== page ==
It's more succinct and better phrased, I grant you, but I don't see how my
sentence runs contrary to it.


It's clear to all that Jack was generalizing.

struct some { int *a, *b, c } = {NULL}
Will work.

struct some2 { int a, *b, *c } = {NULL}
This may or may not work, depending on the definition of NULL (ie. if
it'just 0 (zero) it will work, if it's ((void *) 0) it'll not work.

So, I kind of agree that it's good idea to use 0 to initialize structs,
but of course, this was 1F/2*OT in this thread.
I personally like to use the explicit NULL when I'm using pointers.

Best regards,
Stau no Preto.
Nov 14 '05 #32

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102
by: junky_fellow | last post by:
Can 0x0 be a valid virtual address in the address space of an application ? If it is valid, then the location pointed by a NULL pointer is also valid and application should not receive "SIGSEGV"...
29
by: Jason Curl | last post by:
I've been reading this newsgroup for some time and now I am thoroughly confused over what NULL means. I've read a NULL pointer is zero (or zero typecast as a void pointer), others say it's...
64
by: yossi.kreinin | last post by:
Hi! There is a system where 0x0 is a valid address, but 0xffffffff isn't. How can null pointers be treated by a compiler (besides the typical "solution" of still using 0x0 for "null")? -...
69
by: fieldfallow | last post by:
Hello all, Before stating my question, I should mention that I'm fairly new to C. Now, I attempted a small demo that prints out the values of C's numeric types, both uninitialised and after...
20
by: Quantum | last post by:
Hi, Are these equivalent: char text; if(text==NULL){} if(text==0){} Thank you,
46
by: lovecreatesbea... | last post by:
Do you prefer malloc or calloc? p = malloc(size); Which of the following two is right to get same storage same as the above call? p = calloc(1, size); p = calloc(size, 1);
15
by: khan | last post by:
Hi, I read that pointer representation can non-zero bit pattern, machine specific.Compiler when comes accross value '0' in pointer context, converts it to machine specific null pointer...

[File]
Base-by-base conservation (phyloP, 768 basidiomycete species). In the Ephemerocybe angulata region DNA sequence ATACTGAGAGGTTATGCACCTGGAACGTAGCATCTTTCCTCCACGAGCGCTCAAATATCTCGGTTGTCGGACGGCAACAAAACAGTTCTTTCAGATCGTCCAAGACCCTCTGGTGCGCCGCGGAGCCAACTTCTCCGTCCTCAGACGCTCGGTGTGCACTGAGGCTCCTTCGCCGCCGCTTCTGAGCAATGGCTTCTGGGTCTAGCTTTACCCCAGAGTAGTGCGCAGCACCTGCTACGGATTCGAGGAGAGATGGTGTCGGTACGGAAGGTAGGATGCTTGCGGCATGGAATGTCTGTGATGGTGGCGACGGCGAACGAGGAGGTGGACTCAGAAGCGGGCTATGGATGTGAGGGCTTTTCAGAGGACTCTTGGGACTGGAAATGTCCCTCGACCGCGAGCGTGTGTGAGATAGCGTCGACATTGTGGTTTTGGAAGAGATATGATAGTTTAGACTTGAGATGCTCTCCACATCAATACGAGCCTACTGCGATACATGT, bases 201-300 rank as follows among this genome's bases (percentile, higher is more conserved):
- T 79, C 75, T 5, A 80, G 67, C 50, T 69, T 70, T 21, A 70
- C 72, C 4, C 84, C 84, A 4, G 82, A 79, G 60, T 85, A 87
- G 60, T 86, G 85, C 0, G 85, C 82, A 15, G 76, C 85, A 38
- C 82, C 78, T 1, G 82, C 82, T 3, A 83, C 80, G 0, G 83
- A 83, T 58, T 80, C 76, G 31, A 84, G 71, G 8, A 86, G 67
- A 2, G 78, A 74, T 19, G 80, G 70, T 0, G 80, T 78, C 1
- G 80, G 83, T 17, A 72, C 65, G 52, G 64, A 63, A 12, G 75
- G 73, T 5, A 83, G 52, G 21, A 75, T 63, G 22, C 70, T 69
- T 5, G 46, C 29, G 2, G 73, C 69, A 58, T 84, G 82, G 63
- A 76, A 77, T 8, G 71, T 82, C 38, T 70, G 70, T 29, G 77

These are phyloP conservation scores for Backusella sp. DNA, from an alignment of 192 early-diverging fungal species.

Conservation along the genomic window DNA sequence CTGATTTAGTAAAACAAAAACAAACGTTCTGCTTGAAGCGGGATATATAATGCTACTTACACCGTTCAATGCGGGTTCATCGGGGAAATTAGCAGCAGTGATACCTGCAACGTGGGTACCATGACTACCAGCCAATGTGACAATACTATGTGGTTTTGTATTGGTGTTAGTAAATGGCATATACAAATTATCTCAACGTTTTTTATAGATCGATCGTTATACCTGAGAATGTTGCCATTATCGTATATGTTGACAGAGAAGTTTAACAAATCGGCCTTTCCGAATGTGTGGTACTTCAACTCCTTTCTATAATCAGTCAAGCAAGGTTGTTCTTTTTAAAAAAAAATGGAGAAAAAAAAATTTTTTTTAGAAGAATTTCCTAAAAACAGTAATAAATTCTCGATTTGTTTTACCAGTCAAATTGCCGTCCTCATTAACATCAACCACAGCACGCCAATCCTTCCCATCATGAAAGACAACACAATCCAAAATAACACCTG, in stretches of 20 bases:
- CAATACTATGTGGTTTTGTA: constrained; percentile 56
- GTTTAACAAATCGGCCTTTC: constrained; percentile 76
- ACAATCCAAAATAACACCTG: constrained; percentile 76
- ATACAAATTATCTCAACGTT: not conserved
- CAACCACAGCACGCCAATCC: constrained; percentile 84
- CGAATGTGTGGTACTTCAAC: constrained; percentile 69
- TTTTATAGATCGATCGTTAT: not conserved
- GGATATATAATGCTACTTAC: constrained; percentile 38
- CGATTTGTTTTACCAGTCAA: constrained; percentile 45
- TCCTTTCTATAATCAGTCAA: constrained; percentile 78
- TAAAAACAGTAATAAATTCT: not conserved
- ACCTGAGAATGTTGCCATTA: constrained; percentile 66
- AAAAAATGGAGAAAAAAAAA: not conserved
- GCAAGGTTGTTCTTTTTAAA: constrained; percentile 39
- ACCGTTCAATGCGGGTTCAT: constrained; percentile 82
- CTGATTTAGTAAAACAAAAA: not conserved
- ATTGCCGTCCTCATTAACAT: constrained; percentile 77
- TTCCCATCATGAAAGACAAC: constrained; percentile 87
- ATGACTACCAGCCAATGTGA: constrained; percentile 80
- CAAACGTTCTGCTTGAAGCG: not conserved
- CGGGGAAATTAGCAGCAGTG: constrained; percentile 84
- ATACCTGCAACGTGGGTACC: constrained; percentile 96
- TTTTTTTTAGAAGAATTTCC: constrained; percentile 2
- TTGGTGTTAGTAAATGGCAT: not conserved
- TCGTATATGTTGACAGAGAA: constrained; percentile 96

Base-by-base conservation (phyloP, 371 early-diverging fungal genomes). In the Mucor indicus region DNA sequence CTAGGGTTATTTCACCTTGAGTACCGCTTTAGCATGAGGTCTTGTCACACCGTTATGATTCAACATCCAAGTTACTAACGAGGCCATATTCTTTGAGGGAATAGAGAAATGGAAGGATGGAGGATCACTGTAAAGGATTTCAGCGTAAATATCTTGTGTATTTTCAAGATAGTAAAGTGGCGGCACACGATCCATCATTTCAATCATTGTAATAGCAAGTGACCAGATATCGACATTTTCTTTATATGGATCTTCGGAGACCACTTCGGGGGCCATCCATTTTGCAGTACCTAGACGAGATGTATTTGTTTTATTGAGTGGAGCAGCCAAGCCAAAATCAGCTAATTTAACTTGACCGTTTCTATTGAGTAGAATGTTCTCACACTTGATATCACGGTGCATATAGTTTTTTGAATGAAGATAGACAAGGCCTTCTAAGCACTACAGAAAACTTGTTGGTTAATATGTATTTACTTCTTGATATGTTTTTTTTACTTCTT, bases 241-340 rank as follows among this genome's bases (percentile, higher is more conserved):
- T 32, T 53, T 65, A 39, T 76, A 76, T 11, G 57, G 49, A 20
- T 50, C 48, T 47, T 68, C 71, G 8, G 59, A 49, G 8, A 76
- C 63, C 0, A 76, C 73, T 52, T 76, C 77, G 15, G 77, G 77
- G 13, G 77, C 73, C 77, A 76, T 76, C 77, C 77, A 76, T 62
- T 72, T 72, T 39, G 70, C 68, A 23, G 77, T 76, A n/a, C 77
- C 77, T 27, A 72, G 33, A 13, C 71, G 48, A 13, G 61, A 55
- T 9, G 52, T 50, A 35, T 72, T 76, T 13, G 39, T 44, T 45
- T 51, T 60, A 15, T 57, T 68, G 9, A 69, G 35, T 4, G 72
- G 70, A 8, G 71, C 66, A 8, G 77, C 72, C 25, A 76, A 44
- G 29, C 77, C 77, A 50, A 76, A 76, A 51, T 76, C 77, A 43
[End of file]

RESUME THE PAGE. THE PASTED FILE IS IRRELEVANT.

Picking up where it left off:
20
by: prashant.khade1623 | last post by:
I am not getting the exact idea. Can you please explain me with an example. Thanks
17
by: copx | last post by:
I don't know what to think of the following.. (from the dietlibc FAQ) Q: I see lots of uninitialized variables, like "static int foo;". What gives? A: "static" global variables are initialized...
28
by: rahul | last post by:
#include <stdio.h> int main (void) { char *p = NULL; printf ("%c\n", *p); return 0; } This snippet prints 0(compiled with DJGPP on Win XP). Visual C++ 6.0
0
by: ryjfgjl | last post by:
In our work, we often receive Excel tables with data in the same format. If we want to analyze these data, it can be difficult to analyze them because the data is spread across multiple Excel files...
0
by: emmanuelkatto | last post by:
Hi All, I am Emmanuel katto from Uganda. I want to ask what challenges you've faced while migrating a website to cloud. Please let me know. Thanks! Emmanuel
0
BarryA
by: BarryA | last post by:
What are the essential steps and strategies outlined in the Data Structures and Algorithms (DSA) roadmap for aspiring data scientists? How can individuals effectively utilize this roadmap to progress...
0
marktang
by: marktang | last post by:
ONU (Optical Network Unit) is one of the key components for providing high-speed Internet services. Its primary function is to act as an endpoint device located at the user's premises. However,...
0
by: Hystou | last post by:
Most computers default to English, but sometimes we require a different language, especially when relocating. Forgot to request a specific language before your computer shipped? No problem! You can...
0
jinu1996
by: jinu1996 | last post by:
In today's digital age, having a compelling online presence is paramount for businesses aiming to thrive in a competitive landscape. At the heart of this digital strategy lies an intricately woven...
0
by: Hystou | last post by:
Overview: Windows 11 and 10 have less user interface control over operating system update behaviour than previous versions of Windows. In Windows 11 and 10, there is no way to turn off the Windows...
0
tracyyun
by: tracyyun | last post by:
Dear forum friends, With the development of smart home technology, a variety of wireless communication protocols have appeared on the market, such as Zigbee, Z-Wave, Wi-Fi, Bluetooth, etc. Each...
0
agi2029
by: agi2029 | last post by:
Let's talk about the concept of autonomous AI software engineers and no-code agents. These AIs are designed to manage the entire lifecycle of a software development project—planning, coding, testing,...